It was a moment that has defined the Michigan men’s lacrosse team’s season.
A whistle sounded, and the Wolverines dropped to their knees. Some shook their heads, some looked down, some sagged in disbelief. All asked the question:
What went wrong?
Facing Penn State on April 8, Michigan found itself with its back against the wall.
Down 8-4 entering the fourth quarter of play with a potential home-advantage in the Big Ten Quarterfinals on the line, the team looked primed to suffer another embarrassing defeat.
In previous matchups, the Wolverines struggled to put it all together. There was the Harvard surprise, the Notre Dame collapse, and the Johns Hopkins naivete — all of which pointed to a team that was still not ready to compete at a high level.
But this felt different. At a point where it needed to play a perfect quarter, Michigan delivered on all accounts.
Offensively, the Wolverines hammered the Nittany Lions, scoring four goals by way of an oppressive 14 shots. They retained possession for the majority of the quarter and stifled any Penn State rebuttal.
On the other end, when the Nittany Lions were able to find any ball control, they achieved little success. Penn State logged just four shots, while also relinquishing four turnovers.
As the fourth quarter came to a close, Michigan had evened the score at 8-8 and seemed to control every aspect of momentum within the game.
Yet it was not meant to be.
After the opening overtime faceoff win by the Nittany Lions, Penn State raced into the offensive zone, holding for the best shot it could find. As the shot clock dwindled, the Michigan defense stiffened — as they had all second half — but with three seconds left, Nittany Lion junior Mac Costin found a lane and ripped a desperation shot.
A whistle sounded, and the Wolverines dropped to their knees. Some shook their heads, some looked down, some sagged in disbelief.
And one rose.
Standing high amongst his teammates was sophomore goalie Shane Carr.
As his six defenders rested on their haunches, contemplating in disbelief, Carr ripped his helmet off, and beat his chest fervently.
That’s on me. That’s on me.
That’s on me.
Carr proclaimed with his head held high, inviting his teammates into a huddle, as they marched off the field. Carr’s head distinguished amongst the maize and blue wings, he refused to put his helmet back on and walked off the field with his chin up amidst a crushing defeat.
“That’s what I said,” Carr affirmed afterwards. “When that overtime shot goes in past you … it’s kind of like slow motion of the ball just going right by your stick. No one else sees that. It is heartbreaking to see that.”
The term heartbreaking is an apt one. Emblematic of a Michigan season that has long since gone off the rails, an overtime loss to the formerly 2-8 Nittany Lions stands as a singular moment of what could have been.
Or for Shane Carr, what could still be.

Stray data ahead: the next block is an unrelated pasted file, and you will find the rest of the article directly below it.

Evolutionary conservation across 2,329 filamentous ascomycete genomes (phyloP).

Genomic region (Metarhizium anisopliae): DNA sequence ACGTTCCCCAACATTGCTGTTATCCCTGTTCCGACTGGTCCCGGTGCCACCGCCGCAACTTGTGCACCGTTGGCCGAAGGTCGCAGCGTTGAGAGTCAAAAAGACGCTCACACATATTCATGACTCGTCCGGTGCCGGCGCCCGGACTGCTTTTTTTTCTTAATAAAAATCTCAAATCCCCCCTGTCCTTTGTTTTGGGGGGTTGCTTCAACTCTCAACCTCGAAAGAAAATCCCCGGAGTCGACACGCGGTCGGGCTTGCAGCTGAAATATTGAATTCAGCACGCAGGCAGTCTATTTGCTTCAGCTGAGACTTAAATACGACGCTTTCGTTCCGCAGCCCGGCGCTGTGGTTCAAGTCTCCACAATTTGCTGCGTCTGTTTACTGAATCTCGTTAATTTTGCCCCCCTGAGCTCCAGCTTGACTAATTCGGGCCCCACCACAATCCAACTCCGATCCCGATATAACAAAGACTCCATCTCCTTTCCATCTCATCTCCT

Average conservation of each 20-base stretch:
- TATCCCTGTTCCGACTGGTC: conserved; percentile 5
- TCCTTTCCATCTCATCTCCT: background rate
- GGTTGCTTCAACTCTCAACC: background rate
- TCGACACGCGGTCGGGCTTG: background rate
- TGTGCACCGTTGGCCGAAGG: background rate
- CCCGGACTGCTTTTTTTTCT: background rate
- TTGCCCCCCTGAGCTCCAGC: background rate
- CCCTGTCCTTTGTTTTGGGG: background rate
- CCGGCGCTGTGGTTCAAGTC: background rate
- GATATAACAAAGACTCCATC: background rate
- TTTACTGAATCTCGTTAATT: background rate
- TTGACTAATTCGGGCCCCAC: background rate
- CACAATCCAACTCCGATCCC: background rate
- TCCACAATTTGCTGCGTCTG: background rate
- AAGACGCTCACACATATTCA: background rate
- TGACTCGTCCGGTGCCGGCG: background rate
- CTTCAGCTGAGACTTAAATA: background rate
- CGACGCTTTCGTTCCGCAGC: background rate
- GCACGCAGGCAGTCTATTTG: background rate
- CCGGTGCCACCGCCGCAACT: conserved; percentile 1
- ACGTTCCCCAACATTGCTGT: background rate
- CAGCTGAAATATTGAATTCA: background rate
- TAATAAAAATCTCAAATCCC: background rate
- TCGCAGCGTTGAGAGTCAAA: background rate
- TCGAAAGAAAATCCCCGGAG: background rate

Exactly two months ago, the narrative surrounding Michigan’s 2022 lacrosse season was entirely different.
On Feb. 19, the Wolverines completed a blasting of Holy Cross which saw Carr give up the fewest goals in a single game for a starting goaltender in program history: three. Carr was a rock in the bout, posting a shutout in the first half and logging eight total saves.
“Just to be able to put my name in the record books so early is definitely something,” Carr said. “It’s really a confidence booster too. … To be able to just be like ‘I’ve already come here, I’ve already done things that people haven’t done before,’ has really given me the confidence to be able to say ‘Ok I’ve done this and now we can go out and be some of the best teams to ever do it.’ ”
And for a time, 2022 looked like the year of the Wolverine. The team marched out to a 7-0 record — the best start in program history — upsetting then No. 17 Delaware, 18-8. Michigan found itself ranked No. 19 in the nation; powered by one of the most potent offenses in the country, and a stout defense, the Wolverines were surging.
Then came the hiccups.
Michigan’s first blemish came in a loss against Harvard. The Wolverines found themselves trailing early, but battled back to 6-5. Just as it seemed as though they had hit their groove, the team collapsed, allowing a 5-1 Crimson run that put the game out of reach for a final score of 14-9. This inability to hold on late became a recurring issue.
“When we played Harvard it was kind of a punch in the face,” Carr said.
And as with many punches, a second fist abruptly followed.
The following week, at Notre Dame, was more of the same. Michigan found itself down 6-2 entering the second half, before climbing back to a 7-4 deficit, then ceeding 5 straight goals, and watching the game dribble away to a losing final score of 12-7.
Sitting at a record of 7-2, it was clear that the Wolverines’ cracks were splitting open. Gone were the days of playing teams that could not slide on defense and lacked the speed to guard behind the net at X. In their place came well-oiled offensive machines that put Carr and his defense to the test.